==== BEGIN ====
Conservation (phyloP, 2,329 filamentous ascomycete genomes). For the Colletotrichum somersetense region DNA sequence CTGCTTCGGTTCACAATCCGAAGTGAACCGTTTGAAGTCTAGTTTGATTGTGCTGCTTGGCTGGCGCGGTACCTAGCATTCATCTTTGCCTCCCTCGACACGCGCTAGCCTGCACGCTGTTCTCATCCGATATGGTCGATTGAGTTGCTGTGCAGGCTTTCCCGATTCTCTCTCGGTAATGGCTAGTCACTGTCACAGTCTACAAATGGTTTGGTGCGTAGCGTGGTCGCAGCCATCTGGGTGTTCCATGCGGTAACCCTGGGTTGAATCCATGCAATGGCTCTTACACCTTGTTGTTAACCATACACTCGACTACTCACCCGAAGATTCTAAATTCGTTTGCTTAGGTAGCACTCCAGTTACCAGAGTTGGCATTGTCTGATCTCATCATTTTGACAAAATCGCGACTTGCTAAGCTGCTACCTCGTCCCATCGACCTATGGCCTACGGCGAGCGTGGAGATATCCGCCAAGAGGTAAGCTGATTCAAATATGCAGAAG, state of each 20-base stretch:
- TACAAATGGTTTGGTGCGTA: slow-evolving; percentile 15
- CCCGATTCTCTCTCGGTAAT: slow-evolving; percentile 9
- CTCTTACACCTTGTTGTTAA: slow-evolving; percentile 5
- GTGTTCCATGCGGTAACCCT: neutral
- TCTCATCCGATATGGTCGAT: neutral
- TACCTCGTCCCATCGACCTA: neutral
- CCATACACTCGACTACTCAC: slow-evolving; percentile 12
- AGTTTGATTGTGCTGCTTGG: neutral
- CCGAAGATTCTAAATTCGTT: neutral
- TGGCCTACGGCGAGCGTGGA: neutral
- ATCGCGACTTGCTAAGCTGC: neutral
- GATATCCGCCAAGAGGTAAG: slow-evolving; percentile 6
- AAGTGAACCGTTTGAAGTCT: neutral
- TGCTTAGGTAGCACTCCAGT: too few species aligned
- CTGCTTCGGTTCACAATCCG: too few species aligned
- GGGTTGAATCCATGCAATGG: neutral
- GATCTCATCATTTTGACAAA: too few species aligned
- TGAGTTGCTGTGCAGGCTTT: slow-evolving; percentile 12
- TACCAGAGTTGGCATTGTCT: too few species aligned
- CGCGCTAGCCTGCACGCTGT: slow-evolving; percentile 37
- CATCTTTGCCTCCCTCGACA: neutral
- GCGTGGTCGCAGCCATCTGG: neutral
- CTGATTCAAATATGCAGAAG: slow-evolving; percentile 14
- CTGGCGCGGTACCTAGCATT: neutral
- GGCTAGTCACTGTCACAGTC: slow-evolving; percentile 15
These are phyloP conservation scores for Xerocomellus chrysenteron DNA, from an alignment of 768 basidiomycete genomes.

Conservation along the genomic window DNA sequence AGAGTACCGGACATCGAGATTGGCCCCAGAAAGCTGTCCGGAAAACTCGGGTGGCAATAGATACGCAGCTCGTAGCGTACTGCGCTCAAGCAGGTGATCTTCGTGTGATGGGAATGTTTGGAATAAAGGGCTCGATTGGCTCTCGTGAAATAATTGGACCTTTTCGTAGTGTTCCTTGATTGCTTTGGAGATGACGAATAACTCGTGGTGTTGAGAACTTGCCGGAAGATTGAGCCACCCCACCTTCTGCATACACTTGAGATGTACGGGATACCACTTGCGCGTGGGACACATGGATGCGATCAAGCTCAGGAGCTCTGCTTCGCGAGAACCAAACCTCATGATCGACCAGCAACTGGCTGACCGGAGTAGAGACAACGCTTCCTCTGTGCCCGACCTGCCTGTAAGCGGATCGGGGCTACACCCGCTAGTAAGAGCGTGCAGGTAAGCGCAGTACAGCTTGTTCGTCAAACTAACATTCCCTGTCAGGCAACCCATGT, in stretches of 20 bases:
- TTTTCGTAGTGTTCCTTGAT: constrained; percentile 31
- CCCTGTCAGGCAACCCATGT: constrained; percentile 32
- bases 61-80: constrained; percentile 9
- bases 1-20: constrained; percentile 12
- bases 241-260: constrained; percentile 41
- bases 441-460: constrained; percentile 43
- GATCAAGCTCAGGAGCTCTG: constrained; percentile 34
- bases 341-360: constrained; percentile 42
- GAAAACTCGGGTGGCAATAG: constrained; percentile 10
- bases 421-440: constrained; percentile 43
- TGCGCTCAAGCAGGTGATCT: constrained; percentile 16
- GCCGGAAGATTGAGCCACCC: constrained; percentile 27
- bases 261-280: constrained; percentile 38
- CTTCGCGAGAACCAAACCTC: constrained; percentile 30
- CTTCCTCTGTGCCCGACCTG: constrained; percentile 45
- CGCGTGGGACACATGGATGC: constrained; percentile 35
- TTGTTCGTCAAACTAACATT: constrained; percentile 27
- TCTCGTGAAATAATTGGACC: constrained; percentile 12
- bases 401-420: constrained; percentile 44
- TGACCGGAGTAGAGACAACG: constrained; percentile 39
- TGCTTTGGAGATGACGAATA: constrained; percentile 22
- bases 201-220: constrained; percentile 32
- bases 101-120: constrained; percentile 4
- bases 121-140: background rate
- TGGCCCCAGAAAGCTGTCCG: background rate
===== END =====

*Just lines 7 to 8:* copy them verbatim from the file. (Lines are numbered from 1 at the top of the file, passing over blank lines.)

- TACCTCGTCCCATCGACCTA: neutral
- CCATACACTCGACTACTCAC: slow-evolving; percentile 12